Where are you in your training? Because dressage work is intended to strengthen the hind end, and so using exercises relevant to what you are able to do well will help. Correctly ridden circles and haunches left plus really carefully straight transitions are my first thoughts.
              If Kim Kardashian wants to set up a gofundme to purchase the Wu Tang album from Martin Shkreli, guess what people you DON'T HAVE TO DONATE.
              -meupatdoes

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              • Original Poster

                #8
                Originally posted by RedmondDressage View Post
                Hill work is a good and fun out of the arena activity. If you have the option of turnout that's on a slope that's always helpful too.
                Between the time change and the cold weather, wind, and snow, outside work won't happen until spring time except for maybe a walk around the cow pasture on a sunny weekend day. We live in a very flat area, and the trees are all but gone from farming, so the wind can really make things miserable outside.
                RH Queen O Anywhere "Sydney"
                2009 Sugarbush Draft mare
                Western Dressage
                Draft Mare blog

                Comment

                • Original Poster

                  #9
                  Originally posted by SnicklefritzG View Post
                  Here is another vote for cavetti !

                  There are tons of fun things you can do inside over the winter.
                  One exercise I LOVE is from Jimmy Wofford. It is one of the early exercises in his book on jumping.

                  It involves setting up 4 sets of poles with different spacing to get a difference response from the horse. This tests not only the horse's ability to use its body differently but to make more effective transitions.

                  https://practicalhorsemanmag.com/tra...nastic-1-11799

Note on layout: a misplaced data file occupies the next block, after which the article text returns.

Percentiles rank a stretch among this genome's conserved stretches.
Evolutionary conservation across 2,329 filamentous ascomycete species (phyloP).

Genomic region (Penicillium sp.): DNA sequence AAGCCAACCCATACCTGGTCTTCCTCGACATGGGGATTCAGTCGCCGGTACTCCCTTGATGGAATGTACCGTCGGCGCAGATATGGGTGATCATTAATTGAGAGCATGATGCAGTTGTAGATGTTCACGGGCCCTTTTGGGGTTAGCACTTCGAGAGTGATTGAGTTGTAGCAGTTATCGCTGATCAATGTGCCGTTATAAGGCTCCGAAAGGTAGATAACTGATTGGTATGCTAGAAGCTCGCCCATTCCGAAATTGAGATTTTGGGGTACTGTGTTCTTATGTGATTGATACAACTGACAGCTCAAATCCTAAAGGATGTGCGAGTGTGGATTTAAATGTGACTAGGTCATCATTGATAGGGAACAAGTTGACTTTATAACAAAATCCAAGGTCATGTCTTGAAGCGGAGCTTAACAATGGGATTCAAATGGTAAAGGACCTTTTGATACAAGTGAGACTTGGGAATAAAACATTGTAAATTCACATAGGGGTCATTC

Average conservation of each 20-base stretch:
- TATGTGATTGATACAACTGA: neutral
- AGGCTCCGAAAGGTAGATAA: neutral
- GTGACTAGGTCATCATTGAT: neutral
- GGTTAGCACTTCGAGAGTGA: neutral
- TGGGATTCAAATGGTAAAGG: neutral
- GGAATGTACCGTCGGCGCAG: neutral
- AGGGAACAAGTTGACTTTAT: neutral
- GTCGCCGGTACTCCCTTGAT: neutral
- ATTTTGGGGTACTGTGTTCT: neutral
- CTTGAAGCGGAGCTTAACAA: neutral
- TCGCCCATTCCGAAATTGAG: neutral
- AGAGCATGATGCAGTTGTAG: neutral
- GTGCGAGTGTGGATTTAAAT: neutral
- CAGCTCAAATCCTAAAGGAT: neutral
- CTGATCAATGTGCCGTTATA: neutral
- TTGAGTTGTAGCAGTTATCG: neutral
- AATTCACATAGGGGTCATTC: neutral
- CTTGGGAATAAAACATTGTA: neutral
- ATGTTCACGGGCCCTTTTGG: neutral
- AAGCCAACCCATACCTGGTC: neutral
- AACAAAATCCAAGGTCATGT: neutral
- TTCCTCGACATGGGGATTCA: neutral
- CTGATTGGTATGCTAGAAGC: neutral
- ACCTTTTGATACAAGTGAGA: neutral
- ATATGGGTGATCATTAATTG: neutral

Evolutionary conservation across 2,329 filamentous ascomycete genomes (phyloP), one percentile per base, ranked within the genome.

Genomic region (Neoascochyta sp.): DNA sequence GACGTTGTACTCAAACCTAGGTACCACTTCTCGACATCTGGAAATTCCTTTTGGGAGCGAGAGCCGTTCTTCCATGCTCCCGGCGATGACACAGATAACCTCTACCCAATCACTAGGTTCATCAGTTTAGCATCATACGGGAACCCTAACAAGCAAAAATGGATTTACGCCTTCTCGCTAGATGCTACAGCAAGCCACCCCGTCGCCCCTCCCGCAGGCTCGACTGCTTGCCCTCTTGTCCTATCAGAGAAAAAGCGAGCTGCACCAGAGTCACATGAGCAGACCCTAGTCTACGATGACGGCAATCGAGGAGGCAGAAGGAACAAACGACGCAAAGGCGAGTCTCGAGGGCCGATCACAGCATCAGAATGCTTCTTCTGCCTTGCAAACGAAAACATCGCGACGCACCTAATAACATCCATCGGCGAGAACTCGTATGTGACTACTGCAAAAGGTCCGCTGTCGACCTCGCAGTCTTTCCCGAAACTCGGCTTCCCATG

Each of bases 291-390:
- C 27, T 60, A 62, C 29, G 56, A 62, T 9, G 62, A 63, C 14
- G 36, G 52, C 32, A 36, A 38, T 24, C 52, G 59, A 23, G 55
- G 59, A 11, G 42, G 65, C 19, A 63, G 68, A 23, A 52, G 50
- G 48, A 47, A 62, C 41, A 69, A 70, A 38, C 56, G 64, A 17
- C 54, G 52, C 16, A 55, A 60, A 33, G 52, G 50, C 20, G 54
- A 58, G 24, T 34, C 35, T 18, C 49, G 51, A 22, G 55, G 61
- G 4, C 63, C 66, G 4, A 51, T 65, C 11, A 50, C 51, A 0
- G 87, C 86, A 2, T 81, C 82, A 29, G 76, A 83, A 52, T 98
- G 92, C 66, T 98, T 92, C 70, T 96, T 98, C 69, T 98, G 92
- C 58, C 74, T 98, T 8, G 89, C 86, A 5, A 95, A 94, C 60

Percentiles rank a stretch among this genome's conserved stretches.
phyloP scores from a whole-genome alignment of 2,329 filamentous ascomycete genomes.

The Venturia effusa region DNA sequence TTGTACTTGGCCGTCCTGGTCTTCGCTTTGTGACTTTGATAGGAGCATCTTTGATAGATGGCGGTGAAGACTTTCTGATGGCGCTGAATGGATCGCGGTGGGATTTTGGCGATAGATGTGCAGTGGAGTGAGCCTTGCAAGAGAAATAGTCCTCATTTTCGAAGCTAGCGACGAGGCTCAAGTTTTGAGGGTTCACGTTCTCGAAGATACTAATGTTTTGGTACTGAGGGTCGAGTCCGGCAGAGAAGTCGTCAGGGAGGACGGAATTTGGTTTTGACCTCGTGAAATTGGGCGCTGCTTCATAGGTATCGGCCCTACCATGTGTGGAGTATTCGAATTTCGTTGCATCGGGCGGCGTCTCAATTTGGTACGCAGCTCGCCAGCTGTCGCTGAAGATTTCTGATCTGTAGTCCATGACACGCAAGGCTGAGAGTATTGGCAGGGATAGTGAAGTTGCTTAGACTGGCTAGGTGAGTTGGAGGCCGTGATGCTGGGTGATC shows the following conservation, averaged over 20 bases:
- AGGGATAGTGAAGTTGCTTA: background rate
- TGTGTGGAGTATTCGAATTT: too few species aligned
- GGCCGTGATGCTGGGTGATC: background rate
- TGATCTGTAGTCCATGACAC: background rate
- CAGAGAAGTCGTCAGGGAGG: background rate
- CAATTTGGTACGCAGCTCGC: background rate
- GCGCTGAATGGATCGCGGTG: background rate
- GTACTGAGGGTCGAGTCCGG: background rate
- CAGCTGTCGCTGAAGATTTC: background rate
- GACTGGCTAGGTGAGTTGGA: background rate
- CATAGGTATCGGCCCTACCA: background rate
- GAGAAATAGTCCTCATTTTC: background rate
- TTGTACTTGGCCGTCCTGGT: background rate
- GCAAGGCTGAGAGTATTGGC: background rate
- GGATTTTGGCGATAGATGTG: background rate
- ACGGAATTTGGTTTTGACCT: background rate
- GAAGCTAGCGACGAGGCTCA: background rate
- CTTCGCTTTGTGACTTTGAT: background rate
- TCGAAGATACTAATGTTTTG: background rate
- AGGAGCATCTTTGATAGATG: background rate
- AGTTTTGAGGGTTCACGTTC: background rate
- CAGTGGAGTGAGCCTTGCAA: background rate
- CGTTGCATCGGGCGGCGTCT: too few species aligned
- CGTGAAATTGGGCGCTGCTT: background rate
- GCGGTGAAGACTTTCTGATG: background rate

Going to have to try that!

                  I only have one set of blocks that could make caveletti, the rest of the standards even on the shortest hole would still make what I would consider a jump. I really want to get some rail raisers, if I can find a set at a price I would be willing to pay!


                  Originally posted by GoodTimes View Post

                  Backing over poles is good too. I only do this in hand, and usually just one at a time. Keep it nice and slow.
                  Oh yeah, totally forgot about that. We were doing that a couple of years ago when she hurt her hip during turnout on ice. Will have to get back to that.
                  RH Queen O Anywhere "Sydney"
                  2009 Sugarbush Draft mare
                  Western Dressage
                  Draft Mare blog

                  Comment


                  • #10
                    I would first make sure that there are no underlying condition causing this weakness.

                    Make sure you are always working evenly on both sides.

                    At your stage of training, correct work, lots of transitions and some cardio training should improve this. I wouldn’t go into much lateral work as if there is an already obvious weakness at this level, it could cause further damage/soreness/stiffness if the horse isn’t really ready for the work.

                    ~ Enjoying some guac and boxed wine at the Blue Saddle inn. ~

                    Originally posted by LauraKY
                    I'm sorry, but this has "eau de hoarder" smell all over it.
                    HORSING mobile training app